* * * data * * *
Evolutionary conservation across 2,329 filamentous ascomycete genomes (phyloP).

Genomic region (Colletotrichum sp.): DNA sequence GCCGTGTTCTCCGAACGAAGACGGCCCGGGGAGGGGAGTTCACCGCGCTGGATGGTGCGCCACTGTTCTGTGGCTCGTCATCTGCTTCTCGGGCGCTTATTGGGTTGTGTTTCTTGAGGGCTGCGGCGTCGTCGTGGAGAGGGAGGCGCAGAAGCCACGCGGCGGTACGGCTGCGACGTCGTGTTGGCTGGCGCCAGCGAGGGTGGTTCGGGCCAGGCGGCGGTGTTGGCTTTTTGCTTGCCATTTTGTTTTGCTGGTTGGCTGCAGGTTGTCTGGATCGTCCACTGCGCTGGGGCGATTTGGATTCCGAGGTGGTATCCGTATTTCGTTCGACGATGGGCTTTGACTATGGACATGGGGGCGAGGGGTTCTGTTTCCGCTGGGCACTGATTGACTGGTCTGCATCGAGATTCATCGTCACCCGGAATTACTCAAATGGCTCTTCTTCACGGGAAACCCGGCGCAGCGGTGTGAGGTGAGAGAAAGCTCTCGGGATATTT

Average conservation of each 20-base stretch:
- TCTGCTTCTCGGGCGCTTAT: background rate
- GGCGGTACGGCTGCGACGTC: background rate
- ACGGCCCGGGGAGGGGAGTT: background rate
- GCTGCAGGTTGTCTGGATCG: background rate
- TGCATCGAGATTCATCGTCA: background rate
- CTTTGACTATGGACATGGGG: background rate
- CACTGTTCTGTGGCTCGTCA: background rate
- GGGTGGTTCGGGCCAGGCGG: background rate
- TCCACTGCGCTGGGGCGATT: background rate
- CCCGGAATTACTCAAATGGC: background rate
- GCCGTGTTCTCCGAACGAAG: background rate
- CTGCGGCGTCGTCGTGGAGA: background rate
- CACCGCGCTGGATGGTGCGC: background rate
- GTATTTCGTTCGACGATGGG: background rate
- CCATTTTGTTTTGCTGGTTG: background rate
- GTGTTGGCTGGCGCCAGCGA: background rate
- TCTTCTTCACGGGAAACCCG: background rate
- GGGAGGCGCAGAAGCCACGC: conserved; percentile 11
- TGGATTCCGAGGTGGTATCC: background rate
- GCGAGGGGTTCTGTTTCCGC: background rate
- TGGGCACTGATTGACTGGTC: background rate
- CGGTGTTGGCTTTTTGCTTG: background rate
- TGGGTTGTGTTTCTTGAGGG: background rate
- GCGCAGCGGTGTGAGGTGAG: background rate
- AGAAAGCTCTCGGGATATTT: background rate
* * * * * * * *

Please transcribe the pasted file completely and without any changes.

Evolutionary conservation across 2,329 filamentous ascomycete genomes (phyloP).

Genomic region (Colletotrichum sp.): DNA sequence GCCGTGTTCTCCGAACGAAGACGGCCCGGGGAGGGGAGTTCACCGCGCTGGATGGTGCGCCACTGTTCTGTGGCTCGTCATCTGCTTCTCGGGCGCTTATTGGGTTGTGTTTCTTGAGGGCTGCGGCGTCGTCGTGGAGAGGGAGGCGCAGAAGCCACGCGGCGGTACGGCTGCGACGTCGTGTTGGCTGGCGCCAGCGAGGGTGGTTCGGGCCAGGCGGCGGTGTTGGCTTTTTGCTTGCCATTTTGTTTTGCTGGTTGGCTGCAGGTTGTCTGGATCGTCCACTGCGCTGGGGCGATTTGGATTCCGAGGTGGTATCCGTATTTCGTTCGACGATGGGCTTTGACTATGGACATGGGGGCGAGGGGTTCTGTTTCCGCTGGGCACTGATTGACTGGTCTGCATCGAGATTCATCGTCACCCGGAATTACTCAAATGGCTCTTCTTCACGGGAAACCCGGCGCAGCGGTGTGAGGTGAGAGAAAGCTCTCGGGATATTT

Average conservation of each 20-base stretch:
- TCTGCTTCTCGGGCGCTTAT: background rate
- GGCGGTACGGCTGCGACGTC: background rate
- ACGGCCCGGGGAGGGGAGTT: background rate
- GCTGCAGGTTGTCTGGATCG: background rate
- TGCATCGAGATTCATCGTCA: background rate
- CTTTGACTATGGACATGGGG: background rate
- CACTGTTCTGTGGCTCGTCA: background rate
- GGGTGGTTCGGGCCAGGCGG: background rate
- TCCACTGCGCTGGGGCGATT: background rate
- CCCGGAATTACTCAAATGGC: background rate
- GCCGTGTTCTCCGAACGAAG: background rate
- CTGCGGCGTCGTCGTGGAGA: background rate
- CACCGCGCTGGATGGTGCGC: background rate
- GTATTTCGTTCGACGATGGG: background rate
- CCATTTTGTTTTGCTGGTTG: background rate
- GTGTTGGCTGGCGCCAGCGA: background rate
- TCTTCTTCACGGGAAACCCG: background rate
- GGGAGGCGCAGAAGCCACGC: conserved; percentile 11
- TGGATTCCGAGGTGGTATCC: background rate
- GCGAGGGGTTCTGTTTCCGC: background rate
- TGGGCACTGATTGACTGGTC: background rate
- CGGTGTTGGCTTTTTGCTTG: background rate
- TGGGTTGTGTTTCTTGAGGG: background rate
- GCGCAGCGGTGTGAGGTGAG: background rate
- AGAAAGCTCTCGGGATATTT: background rate